Why Don’t People With Mental Illness Take Their Meds?

Compassionate Love: Displaying compassion for those who struggle with mental illness  (c)2015 Nancy Virden

photo-24783113-african-woman-holding-her-hairRichard* was hearing voices. He went to a psychiatrist who prescribed medication for the symptoms. In a matter of weeks the voices went away and Richard was able to resume a normal life. Two years later, feeling healthy and strong, a thought crossed Richard’s mind; I don’t need to take pills anymore.

Jasmine* was growing majorly depressed. As her mood plummeted she lost any desire to take care of herself. Showers, getting out of bed, and eating were struggles. Medication she had been taking for years for depression began to be ignored. Why bother, she thought. I don’t matter.photo-24706337-old-woman (1)

Grace* hated taking pills, especially for mental health. Stigma had her thinking she shouldn’t have to take them because it meant she was less-than who she wanted to be. Her view of strength did not allow for such illnesses or their treatments. She determined her “bad mood” was over, and stopped taking the medication.

Some people can reach the point they do not need the medical help they once did. Others will be on medicine for the rest of their lives. What determines the difference I am not qualified to say. I do know from experience that untreated depression tends to become more frequent and intense as time goes by. Major depressivephoto-24774920-stressed-man-with-laptop episodes can actually weaken a brain so it is more susceptible to future episodes. Continued treatment may not be optional.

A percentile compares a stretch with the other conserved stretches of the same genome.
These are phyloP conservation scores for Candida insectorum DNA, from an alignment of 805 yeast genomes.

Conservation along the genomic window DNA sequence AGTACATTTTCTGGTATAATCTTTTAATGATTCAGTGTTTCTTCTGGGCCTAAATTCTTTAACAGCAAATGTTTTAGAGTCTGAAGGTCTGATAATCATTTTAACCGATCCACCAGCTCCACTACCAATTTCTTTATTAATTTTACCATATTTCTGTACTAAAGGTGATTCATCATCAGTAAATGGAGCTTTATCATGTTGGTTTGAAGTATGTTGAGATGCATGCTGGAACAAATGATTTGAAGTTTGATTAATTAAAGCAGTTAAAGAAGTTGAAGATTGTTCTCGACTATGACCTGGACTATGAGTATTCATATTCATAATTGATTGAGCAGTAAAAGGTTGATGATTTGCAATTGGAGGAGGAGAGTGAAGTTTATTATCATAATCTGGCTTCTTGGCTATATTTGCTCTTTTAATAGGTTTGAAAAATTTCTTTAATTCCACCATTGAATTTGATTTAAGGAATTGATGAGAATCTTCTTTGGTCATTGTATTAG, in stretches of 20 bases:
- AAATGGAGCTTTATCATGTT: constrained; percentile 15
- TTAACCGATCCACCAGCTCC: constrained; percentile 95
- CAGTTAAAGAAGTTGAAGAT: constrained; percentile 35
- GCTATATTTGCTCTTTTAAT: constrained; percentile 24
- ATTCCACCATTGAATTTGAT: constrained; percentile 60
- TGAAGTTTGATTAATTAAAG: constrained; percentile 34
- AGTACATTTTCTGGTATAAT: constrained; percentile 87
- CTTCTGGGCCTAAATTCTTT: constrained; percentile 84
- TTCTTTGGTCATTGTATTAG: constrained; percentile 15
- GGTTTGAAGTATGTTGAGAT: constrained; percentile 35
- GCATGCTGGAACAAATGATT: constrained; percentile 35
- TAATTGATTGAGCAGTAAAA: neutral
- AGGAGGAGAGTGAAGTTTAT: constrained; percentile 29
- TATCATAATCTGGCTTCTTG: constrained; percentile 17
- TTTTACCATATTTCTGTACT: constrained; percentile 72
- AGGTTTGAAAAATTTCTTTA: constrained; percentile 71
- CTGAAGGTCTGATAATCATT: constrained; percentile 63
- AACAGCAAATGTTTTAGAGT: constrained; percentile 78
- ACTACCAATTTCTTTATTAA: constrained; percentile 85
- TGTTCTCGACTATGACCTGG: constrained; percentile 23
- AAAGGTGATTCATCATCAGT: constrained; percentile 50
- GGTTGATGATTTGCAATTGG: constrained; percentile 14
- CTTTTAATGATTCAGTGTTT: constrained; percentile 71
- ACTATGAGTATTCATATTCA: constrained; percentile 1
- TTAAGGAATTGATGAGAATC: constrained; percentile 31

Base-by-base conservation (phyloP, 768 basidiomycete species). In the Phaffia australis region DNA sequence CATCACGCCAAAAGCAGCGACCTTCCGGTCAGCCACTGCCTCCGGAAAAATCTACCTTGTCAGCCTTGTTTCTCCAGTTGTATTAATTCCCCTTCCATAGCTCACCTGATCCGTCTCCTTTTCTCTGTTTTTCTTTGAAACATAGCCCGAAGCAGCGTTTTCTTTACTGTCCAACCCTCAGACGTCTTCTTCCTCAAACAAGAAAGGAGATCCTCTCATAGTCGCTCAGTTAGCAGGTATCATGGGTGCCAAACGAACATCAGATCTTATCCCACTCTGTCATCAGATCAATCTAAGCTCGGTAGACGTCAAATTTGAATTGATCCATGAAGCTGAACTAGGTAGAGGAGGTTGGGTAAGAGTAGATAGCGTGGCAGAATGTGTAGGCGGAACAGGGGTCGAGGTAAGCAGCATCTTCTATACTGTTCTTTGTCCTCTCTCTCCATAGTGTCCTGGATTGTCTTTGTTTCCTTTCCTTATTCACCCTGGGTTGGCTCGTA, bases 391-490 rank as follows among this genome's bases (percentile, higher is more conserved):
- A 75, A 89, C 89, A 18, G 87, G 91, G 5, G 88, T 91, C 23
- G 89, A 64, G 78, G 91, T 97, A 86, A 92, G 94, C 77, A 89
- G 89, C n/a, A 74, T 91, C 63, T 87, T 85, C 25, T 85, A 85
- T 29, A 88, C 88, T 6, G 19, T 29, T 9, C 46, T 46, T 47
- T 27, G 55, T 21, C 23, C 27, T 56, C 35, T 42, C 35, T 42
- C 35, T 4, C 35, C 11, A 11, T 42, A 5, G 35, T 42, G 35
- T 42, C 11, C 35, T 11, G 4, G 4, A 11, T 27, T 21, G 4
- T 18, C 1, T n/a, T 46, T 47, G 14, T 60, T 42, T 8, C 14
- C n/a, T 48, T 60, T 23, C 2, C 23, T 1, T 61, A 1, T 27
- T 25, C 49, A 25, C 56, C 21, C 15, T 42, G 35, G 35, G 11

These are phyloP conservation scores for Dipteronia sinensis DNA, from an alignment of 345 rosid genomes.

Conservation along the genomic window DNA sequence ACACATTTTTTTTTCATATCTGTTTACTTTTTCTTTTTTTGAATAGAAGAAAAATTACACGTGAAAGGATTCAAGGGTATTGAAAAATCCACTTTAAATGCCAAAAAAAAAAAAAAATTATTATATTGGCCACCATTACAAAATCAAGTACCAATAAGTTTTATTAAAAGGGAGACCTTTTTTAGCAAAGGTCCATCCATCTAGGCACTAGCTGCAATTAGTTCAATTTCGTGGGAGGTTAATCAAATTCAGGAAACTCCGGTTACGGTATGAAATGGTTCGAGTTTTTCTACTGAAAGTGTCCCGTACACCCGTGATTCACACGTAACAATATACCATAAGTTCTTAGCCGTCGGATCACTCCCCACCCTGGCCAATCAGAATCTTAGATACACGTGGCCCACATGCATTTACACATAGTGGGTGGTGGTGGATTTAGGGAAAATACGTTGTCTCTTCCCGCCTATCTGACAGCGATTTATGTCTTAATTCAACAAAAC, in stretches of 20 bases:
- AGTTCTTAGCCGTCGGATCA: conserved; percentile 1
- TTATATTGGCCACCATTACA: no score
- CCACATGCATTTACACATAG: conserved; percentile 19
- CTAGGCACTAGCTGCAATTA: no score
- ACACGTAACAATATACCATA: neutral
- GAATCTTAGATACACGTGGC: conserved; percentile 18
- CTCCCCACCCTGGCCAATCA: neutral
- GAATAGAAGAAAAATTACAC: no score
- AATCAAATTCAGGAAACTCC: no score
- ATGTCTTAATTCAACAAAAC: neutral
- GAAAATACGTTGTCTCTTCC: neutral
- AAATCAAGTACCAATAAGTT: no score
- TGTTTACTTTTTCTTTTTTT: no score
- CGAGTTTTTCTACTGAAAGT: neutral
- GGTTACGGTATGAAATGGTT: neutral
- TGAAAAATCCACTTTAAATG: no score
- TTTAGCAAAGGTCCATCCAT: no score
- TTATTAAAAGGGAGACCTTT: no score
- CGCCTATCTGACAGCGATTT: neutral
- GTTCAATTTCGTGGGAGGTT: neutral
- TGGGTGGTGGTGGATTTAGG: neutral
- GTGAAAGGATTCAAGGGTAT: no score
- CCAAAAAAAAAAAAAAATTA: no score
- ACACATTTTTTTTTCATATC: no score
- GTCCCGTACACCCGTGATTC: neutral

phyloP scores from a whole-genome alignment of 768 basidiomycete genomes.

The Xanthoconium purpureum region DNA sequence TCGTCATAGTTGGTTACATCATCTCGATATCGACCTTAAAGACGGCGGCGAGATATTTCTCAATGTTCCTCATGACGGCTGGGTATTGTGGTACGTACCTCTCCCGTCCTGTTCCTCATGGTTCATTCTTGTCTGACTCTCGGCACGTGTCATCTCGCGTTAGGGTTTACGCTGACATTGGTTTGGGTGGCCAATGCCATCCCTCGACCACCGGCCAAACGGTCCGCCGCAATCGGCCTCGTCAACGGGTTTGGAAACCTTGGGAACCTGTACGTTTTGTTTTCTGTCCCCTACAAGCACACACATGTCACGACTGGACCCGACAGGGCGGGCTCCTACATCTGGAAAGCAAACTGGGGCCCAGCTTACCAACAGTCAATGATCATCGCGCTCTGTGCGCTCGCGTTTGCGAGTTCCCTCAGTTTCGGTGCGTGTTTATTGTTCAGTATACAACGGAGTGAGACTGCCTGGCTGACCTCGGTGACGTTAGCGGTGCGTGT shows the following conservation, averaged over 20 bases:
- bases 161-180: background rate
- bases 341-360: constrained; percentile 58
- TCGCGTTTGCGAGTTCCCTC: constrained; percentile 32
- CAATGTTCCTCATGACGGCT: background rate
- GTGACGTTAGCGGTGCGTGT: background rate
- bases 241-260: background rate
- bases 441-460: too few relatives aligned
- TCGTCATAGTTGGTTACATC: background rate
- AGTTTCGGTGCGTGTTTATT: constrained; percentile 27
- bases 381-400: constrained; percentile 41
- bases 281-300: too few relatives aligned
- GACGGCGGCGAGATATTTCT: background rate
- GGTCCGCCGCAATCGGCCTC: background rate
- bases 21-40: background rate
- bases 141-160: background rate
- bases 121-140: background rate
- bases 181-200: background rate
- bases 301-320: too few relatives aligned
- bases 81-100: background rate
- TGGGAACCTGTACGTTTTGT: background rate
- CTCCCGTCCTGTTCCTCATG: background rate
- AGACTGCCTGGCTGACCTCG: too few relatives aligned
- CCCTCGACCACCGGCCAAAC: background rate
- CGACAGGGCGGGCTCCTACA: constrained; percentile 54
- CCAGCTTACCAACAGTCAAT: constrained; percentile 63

Richard began to hear voices again. This time they are louder and more controlling. He is struggling to gain some ground against his disease as the treatment that was working no longer does. He tells people to never stop their medications because that choice will backfire.

Jasmine tried to end her life. What a simple medication change could have accomplished went unchecked because she didn’t disclose her worsening symptoms to her psychiatrist. She survived, but because of her mental illness took medication sporadically for a long time. Her brain continued to tell her she was worthless.

Grace stopped taking her pills. In a few weeks she was back on them. She went from feeling the symptoms of depression to more lightheartedness and energy.  She told herself and everyone else she would not be on the second round of pills for long; stigma overwhelmed her need for care.

Another reason people may not take their medication is because they never get the prescription filled. Some people can simply not afford care for potentially fatal mental health diseases.

For more information, see Psychology Today’s article: http://bit.ly/1VhWPjV


NOTE: I am not a doctor or mental health professional. I speak only from personal experiences with and observations of mental illness. In no way is this website intended to substitute for professional mental health care.

If you are struggling emotionally today or feeling suicidal, or concerned about someone who is, please call the National Suicide Prevention Lifeline 1-800-273-TALK (8255). Hope and help can be yours.

-pictures from Qualitystockphotos.com

*names have been changed

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